RippleNet, however, is exclusive to Ripple, and is a three-product suite designed as a payment solution system for banks and other economic bodies and is built on top of the XRP Ledger. The suite consists of three products: xRapid, xCurrent, and xVia.
xRapid is an on-demand liquidity solution that uses XRP as a global bridge currency between multiple traditional currencies and uses the XRP Ledger in order to enable faster confirmation times and extremely low transaction fees. If John who lives in Canada, wants to send $100 to Jane who lives in Australia, he sends the money to a financial institution that is using xRapid, who converts his $100 CAD to XRP, and then the XRP is converted into the equivalent amount of AUD, which Jane can withdraw almost instantly.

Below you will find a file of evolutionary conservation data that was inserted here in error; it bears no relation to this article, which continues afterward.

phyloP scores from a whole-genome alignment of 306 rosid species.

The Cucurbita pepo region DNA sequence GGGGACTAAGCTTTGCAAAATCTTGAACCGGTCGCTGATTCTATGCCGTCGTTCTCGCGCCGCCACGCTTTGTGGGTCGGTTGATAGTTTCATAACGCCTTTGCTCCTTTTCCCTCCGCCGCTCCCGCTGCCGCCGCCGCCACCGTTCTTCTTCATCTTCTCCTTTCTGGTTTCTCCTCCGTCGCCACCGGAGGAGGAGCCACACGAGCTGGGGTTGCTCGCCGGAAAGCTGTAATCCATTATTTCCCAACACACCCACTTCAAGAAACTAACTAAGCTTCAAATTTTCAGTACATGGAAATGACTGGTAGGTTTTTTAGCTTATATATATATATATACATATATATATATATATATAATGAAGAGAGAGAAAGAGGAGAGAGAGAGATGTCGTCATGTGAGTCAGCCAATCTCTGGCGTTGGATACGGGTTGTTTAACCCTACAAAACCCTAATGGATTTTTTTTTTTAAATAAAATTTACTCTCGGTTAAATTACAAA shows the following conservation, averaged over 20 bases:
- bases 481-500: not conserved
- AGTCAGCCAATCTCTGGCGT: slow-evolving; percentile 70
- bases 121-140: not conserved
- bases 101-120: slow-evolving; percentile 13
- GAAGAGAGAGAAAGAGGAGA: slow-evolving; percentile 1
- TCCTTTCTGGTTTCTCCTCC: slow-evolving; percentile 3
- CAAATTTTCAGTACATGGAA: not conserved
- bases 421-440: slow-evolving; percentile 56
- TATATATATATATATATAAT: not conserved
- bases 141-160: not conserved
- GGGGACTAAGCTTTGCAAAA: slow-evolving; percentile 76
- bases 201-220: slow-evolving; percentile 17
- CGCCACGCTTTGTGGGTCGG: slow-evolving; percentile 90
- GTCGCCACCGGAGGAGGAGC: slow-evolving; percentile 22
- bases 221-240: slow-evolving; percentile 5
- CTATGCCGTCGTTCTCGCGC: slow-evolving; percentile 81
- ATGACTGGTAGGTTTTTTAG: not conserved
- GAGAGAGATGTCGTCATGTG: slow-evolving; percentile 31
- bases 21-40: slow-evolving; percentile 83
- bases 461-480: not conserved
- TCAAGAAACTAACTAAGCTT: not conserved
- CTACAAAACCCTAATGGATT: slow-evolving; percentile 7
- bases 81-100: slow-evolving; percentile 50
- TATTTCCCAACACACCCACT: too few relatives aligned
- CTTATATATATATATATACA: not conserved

xCurrent is a solution designed to provide instant settlement and tracking of cross-border payments between RippleNet members, but it does not use the XRP Ledger or XRP by default. Instead it is built around the Interledger Protocol, which connects different ledgers or payment networks. There are four components to xCurrent: messenger, validator, ILP Ledger, and the FX ticker. The messenger is currently the most used portion of the product, as it allows financial institutions connected by RippleNet to exchange information regarding risk and compliance, fees, rates, payment details, and expected time of funds delivery. However, none of this exchange requires XRP.
xVia is an Application Processing Interface that allows banks and other monetary service providers to interact within a single framework without having to rely on multiple payment network integrations. It also allows them to create payments through other banking partners connected to RippleNet and enables them to attach invoices or other information to their transactions.